Who Can I Claim as a Dependent for This Tax Year?

Tax Tips

That is one of the trickiest questions when it comes to preparing your taxes. It’s so difficult because the nature of families has changed so much. Back in the days before divorce was as common as it is today, claiming a dependent was easy. Two parents meant one married filed jointly return that claimed all the children. Today, just having the parents separated and filing two returns can mean audits if you’re not careful!

It’s also important to make sure you’re claiming every dependent you can. If this recent economic crisis has taught us anything, it’s that it’s very important to get your taxes right so you get the largest refund you’re entitled to. Last year, the average tax refund was nearly three thousand dollars according to the IRS. Who wouldn’t want an extra $3,000 to help with bills this year?

So, let’s discuss how the rules have changed and who you can claim as a dependent for the tax year 2010.

Qualifying Dependents

By definition, a dependent is someone who is a qualifying child or qualifying relative, which by definition makes it only possible for that dependent to appear on one tax return. When it comes to deciding if someone is a qualifying child or relative, qualifying child takes precedence if the individual satisfies all the requirements..

Qualifying Child

To be considered a qualifying child, you need to satisfy four criteria – relationship, residence, age, and support. On relationship, the child must be your child, step child, adopted or foster child, brother or sister, or a descendant of one of these (so nephews count too). They must live with you for more than half the year (residence) and be under the age of nineteen unless they are in college, then the age limit rises to twenty four. The age restriction is removed if they are totally and permanently disabled. Finally, you must provide more than half of his or her financial support during the year.

Qualifying Relative

To satisfy the requirements to be a qualifying relative, there are six requirements. First, they can’t be a qualifying child. They have to earn less than the personal exemption amount during the year, which for TY2010 was $3,650. You must also provide more than half of the total support. If they are married, they cannot file a joint return with their spouse (this would be double counting). They must be related to you in some way (the laundry list includes every conceivable familial relationship you can think of) or live with you for the entire year. Finally, they have to be a citizen or resident alien of the United States, Canada, or Mexico.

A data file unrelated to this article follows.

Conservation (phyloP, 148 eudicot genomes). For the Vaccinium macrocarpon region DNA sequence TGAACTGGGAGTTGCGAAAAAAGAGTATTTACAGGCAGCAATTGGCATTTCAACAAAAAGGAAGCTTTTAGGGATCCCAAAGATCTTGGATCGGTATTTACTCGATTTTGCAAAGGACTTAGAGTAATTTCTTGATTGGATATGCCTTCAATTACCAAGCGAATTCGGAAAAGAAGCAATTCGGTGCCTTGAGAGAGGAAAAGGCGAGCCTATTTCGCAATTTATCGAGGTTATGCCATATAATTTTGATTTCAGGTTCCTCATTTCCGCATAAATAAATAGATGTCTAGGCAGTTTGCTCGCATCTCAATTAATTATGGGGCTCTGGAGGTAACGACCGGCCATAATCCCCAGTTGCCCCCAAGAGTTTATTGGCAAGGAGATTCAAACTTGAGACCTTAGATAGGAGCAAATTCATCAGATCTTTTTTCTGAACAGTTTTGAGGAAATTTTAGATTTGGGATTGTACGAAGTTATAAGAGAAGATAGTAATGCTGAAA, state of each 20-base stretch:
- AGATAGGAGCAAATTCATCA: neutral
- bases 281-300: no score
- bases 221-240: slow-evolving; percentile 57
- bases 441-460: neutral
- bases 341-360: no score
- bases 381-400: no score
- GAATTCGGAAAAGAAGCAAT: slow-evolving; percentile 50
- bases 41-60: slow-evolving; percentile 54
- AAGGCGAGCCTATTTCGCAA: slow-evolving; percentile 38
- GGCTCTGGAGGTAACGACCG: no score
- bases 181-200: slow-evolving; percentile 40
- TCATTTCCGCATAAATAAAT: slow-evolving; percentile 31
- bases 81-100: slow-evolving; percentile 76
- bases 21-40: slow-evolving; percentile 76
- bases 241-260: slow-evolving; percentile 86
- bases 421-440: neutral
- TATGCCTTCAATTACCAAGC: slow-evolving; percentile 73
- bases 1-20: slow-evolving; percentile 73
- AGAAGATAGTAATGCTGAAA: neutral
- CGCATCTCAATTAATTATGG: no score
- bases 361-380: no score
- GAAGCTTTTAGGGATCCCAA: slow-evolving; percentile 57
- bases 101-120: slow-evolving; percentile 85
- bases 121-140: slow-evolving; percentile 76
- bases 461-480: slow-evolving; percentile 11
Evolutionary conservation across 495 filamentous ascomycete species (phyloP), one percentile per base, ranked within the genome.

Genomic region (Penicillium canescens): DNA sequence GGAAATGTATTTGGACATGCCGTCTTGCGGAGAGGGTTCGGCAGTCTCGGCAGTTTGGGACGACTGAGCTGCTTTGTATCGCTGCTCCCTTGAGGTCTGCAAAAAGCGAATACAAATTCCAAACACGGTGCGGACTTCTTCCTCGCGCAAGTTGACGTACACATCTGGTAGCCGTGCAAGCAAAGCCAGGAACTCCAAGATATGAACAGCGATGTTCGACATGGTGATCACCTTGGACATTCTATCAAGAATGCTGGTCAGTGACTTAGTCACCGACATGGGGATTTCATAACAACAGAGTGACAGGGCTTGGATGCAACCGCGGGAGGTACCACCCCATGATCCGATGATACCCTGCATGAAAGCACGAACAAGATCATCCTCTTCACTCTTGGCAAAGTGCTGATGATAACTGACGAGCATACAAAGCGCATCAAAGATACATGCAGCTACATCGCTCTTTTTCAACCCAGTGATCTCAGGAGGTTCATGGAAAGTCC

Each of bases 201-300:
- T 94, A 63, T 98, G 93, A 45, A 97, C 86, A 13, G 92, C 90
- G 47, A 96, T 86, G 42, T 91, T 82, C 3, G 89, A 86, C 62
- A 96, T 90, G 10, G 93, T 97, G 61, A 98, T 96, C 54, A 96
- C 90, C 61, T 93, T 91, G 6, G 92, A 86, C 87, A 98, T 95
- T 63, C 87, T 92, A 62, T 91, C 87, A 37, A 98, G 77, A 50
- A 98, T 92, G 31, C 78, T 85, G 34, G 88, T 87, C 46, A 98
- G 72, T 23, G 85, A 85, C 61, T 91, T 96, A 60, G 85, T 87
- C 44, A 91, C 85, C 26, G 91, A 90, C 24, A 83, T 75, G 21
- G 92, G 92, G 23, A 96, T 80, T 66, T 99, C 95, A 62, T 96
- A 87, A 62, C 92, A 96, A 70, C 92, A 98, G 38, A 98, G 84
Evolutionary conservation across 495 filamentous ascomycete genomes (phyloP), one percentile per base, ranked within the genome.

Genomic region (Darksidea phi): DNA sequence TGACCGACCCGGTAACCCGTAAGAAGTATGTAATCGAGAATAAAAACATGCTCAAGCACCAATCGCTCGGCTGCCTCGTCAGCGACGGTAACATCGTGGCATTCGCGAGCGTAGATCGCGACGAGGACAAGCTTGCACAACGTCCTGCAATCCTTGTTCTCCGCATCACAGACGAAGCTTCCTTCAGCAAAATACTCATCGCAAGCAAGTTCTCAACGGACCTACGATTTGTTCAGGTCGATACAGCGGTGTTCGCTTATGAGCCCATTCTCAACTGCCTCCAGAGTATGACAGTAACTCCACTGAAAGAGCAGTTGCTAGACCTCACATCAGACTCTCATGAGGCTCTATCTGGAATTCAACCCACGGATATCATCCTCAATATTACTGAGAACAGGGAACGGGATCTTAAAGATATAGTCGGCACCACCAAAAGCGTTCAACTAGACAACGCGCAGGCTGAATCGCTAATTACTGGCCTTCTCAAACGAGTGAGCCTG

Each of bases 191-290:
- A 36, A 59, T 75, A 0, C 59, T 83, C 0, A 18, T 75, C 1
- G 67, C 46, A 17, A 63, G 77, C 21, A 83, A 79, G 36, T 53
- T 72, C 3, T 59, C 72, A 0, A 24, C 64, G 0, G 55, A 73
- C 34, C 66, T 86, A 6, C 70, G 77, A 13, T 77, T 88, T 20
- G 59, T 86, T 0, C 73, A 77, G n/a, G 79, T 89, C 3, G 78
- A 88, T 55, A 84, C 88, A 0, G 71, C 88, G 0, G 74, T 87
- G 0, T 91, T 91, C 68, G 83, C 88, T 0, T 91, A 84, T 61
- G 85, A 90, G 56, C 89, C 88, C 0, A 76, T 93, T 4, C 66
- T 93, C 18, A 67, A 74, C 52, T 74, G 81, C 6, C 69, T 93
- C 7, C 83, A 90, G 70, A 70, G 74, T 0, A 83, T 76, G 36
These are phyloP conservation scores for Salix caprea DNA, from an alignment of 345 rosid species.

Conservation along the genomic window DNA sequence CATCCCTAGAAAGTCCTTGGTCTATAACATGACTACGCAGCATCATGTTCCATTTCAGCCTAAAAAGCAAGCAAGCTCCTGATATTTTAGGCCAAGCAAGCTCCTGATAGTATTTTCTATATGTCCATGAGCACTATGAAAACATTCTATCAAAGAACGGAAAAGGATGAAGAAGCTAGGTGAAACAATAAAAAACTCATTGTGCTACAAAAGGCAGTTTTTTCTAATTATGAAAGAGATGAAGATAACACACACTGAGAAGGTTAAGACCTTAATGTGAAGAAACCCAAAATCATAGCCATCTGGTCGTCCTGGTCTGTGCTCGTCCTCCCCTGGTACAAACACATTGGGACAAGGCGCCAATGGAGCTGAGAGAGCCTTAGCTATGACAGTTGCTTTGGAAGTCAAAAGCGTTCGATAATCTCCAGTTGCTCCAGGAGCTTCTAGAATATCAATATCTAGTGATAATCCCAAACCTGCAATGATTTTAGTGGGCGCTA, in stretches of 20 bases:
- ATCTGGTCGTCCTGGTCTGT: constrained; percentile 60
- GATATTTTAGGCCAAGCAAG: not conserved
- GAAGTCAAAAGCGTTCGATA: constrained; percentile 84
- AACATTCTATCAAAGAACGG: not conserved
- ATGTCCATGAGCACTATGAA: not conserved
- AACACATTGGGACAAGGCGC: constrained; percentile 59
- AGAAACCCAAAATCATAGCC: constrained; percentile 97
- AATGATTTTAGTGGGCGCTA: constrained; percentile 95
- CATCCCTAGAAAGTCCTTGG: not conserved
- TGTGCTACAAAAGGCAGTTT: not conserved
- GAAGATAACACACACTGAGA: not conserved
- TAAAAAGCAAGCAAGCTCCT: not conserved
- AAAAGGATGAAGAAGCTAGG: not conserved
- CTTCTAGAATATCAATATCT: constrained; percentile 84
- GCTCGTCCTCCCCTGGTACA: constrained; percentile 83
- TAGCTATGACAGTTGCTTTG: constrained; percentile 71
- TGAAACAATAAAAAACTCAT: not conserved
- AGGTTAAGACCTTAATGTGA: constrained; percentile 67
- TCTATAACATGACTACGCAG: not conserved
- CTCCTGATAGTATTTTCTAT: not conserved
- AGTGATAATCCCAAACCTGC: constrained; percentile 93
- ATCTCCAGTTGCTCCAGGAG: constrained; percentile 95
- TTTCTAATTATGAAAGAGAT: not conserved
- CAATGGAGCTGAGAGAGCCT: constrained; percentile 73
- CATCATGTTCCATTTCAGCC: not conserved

As you can see, many of the rules exist so that one dependent cannot be claimed on two returns.

Finally, we leave with this word of warning. This is also one of the areas where being accurate is crucial. If you claim someone who is already being claimed by another taxpayer, you’ll get audited regardless of which tax bracket you’re in. This makes it especially important for divorced parents to communicate with one another.

Comments (169) Leave your comment

  1. I have a daughter who turned 24 on December 29th. She meets all of the six requirements for a dependant child except the age. She graduated mid May as a full time student from college. She made about $ 15k over the tax year. Can we still claim her as a dependant?

    1. Hi Pat,
      Unfortunately since your daughter turned 24 in 2014 she could only be considered a “qualifying relative” so you could not claim her since she made over $3,950. Income does not come into play for a “qualifying child”, but they have to be under 19 or under 24 if a full time student.
      Thank you,
      Lisa Greene-Lewis

  2. Can I claim my daughter she is disabled and lives with me all year round and still goes to school but turned 18 on 02/19/2015

  3. I just turned 24 on January 21st, 2015. For my taxes this year can my mom still claim me or no? I am in college full time but I didn’t know if I was too old. Thanks!

    1. Hi Alex,
      If you were a student last year and you didn’t provide over half of your support then she can claim you.
      Thank you,
      Lisa Greene-Lewis

    1. Hi,
      If you provided over half of her support and she didn’t make over $3,950 in taxable income.
      Thank you,
      Lisa Greene-Lewis

Leave a Reply

Fill in your details below or click an icon to log in:

WordPress.com Logo

You are commenting using your WordPress.com account. Log Out / Change )

Twitter picture

You are commenting using your Twitter account. Log Out / Change )

Facebook photo

You are commenting using your Facebook account. Log Out / Change )

Google+ photo

You are commenting using your Google+ account. Log Out / Change )

Connecting to %s